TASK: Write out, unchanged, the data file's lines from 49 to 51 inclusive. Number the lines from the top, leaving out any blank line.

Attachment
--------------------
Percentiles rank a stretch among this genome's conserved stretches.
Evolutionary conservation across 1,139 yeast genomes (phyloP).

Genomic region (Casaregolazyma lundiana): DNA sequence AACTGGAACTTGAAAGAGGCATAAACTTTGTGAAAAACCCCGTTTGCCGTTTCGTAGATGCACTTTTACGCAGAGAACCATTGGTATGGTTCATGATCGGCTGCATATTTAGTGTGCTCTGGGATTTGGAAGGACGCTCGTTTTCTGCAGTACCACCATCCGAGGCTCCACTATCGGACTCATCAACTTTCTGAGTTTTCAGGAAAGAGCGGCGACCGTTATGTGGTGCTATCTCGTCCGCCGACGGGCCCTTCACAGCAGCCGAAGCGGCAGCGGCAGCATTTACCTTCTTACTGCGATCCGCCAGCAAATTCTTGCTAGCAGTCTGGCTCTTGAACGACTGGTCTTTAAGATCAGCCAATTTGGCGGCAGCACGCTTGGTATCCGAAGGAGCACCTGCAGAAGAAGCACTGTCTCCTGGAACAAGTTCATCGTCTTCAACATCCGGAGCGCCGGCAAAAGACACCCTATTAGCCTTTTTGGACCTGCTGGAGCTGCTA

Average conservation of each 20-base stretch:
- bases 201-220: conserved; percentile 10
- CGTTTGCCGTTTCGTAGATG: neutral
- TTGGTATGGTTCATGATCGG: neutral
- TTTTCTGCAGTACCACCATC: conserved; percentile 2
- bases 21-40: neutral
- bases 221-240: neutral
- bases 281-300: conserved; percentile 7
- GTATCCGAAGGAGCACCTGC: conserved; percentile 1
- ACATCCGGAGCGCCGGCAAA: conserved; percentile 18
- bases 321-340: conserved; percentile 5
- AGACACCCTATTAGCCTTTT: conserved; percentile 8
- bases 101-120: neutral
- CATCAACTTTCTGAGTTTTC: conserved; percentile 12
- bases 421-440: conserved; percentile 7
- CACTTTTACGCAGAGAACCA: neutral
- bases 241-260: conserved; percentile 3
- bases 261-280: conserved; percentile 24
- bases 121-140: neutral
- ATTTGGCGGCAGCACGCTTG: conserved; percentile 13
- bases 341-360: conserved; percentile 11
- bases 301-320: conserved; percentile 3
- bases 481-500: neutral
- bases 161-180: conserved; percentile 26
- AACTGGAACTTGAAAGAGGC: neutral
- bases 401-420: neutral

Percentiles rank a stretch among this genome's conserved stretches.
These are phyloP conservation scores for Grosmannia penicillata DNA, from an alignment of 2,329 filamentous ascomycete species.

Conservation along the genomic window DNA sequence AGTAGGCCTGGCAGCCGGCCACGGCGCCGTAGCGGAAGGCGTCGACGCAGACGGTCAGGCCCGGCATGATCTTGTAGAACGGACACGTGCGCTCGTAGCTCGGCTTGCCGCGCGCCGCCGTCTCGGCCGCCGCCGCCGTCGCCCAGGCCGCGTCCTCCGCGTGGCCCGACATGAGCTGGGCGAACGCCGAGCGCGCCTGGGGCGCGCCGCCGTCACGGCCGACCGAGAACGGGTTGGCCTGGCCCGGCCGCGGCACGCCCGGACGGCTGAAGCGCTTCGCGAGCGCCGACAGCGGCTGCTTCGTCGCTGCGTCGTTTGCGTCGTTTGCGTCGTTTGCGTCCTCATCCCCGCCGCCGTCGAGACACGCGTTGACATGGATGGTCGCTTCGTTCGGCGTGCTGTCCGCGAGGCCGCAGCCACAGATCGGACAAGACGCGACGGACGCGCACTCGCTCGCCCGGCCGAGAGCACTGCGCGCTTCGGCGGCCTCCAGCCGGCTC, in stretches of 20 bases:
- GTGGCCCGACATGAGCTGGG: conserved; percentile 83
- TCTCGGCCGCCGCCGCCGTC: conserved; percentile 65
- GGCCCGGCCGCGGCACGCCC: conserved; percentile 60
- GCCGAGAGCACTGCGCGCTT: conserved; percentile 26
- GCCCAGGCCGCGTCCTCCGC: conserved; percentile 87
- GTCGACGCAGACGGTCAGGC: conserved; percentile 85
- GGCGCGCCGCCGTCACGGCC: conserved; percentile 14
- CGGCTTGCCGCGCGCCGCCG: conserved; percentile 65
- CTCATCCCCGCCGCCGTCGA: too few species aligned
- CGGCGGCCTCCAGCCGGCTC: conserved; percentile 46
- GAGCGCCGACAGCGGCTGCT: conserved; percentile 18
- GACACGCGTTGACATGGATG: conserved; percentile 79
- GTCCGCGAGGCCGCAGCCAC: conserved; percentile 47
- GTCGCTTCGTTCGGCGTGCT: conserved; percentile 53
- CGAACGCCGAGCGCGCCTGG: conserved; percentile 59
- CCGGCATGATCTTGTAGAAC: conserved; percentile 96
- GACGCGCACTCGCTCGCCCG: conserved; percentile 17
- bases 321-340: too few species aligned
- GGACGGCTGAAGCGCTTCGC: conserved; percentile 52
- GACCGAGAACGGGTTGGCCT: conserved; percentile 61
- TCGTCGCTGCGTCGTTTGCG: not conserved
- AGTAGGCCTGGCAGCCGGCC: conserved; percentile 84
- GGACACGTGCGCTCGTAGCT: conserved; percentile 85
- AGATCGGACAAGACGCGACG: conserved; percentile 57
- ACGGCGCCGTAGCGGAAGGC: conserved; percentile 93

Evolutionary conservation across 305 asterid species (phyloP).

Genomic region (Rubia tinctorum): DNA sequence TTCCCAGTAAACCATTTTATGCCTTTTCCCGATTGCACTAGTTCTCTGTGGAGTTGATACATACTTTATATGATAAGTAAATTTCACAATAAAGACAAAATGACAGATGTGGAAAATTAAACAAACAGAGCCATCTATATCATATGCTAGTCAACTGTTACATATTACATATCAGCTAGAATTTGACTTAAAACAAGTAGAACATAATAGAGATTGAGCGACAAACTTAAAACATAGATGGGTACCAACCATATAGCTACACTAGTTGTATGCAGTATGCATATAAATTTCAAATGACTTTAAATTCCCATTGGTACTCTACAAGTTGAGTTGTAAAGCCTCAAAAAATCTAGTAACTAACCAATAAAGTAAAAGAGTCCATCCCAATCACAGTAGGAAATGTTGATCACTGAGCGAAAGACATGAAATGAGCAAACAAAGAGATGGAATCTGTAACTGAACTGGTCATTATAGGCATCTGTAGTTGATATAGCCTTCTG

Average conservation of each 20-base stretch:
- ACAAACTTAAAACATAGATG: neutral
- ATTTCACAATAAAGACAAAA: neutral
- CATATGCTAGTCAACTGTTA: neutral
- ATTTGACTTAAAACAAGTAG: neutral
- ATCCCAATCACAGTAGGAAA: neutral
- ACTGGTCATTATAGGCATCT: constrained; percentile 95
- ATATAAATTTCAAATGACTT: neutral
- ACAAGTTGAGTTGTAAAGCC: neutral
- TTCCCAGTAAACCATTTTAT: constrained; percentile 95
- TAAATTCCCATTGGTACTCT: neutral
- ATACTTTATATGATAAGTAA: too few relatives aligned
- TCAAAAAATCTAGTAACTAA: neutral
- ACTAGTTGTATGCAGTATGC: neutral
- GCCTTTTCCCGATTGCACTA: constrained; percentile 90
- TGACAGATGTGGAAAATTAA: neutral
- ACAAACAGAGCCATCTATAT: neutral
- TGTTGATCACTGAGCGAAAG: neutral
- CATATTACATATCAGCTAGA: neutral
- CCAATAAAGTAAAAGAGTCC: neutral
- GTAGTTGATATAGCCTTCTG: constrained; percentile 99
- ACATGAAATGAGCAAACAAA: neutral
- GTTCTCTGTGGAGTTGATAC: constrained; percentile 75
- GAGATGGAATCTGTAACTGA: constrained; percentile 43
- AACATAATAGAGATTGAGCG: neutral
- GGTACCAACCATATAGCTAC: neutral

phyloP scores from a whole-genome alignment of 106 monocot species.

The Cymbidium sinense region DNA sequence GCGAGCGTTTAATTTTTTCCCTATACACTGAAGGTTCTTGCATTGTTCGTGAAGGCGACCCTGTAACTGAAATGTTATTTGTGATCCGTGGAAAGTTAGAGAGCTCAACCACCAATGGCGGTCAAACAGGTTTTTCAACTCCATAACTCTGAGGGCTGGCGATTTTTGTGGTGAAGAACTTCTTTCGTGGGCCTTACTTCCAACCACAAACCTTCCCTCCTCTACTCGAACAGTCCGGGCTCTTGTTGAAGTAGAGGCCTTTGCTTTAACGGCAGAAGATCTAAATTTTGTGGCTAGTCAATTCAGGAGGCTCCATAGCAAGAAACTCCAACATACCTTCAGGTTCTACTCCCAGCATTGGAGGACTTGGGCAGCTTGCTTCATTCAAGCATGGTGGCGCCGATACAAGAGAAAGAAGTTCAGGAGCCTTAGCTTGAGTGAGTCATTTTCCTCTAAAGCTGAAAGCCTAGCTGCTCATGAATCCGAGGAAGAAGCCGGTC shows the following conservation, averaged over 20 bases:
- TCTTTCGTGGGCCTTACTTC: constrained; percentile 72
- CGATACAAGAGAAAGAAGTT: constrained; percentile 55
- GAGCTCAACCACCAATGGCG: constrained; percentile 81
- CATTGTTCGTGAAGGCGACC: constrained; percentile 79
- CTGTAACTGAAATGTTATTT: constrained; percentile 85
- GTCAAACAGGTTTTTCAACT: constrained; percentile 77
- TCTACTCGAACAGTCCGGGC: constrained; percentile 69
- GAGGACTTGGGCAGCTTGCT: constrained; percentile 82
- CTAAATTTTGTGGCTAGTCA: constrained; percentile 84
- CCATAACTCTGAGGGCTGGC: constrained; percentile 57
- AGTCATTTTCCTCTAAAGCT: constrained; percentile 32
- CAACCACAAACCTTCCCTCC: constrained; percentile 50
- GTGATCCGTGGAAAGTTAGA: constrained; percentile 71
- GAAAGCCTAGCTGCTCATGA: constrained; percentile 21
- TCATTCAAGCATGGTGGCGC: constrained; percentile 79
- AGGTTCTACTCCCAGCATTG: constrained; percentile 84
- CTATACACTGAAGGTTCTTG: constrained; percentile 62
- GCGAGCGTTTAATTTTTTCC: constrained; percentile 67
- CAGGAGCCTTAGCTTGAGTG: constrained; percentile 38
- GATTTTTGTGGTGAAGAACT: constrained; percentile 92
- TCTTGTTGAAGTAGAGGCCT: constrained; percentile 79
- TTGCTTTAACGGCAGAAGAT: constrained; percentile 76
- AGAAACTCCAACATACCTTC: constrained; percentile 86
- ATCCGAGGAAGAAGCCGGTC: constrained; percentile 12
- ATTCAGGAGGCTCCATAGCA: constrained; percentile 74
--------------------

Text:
- GACGCGCACTCGCTCGCCCG: conserved; percentile 17
- bases 321-340: too few species aligned
- GGACGGCTGAAGCGCTTCGC: conserved; percentile 52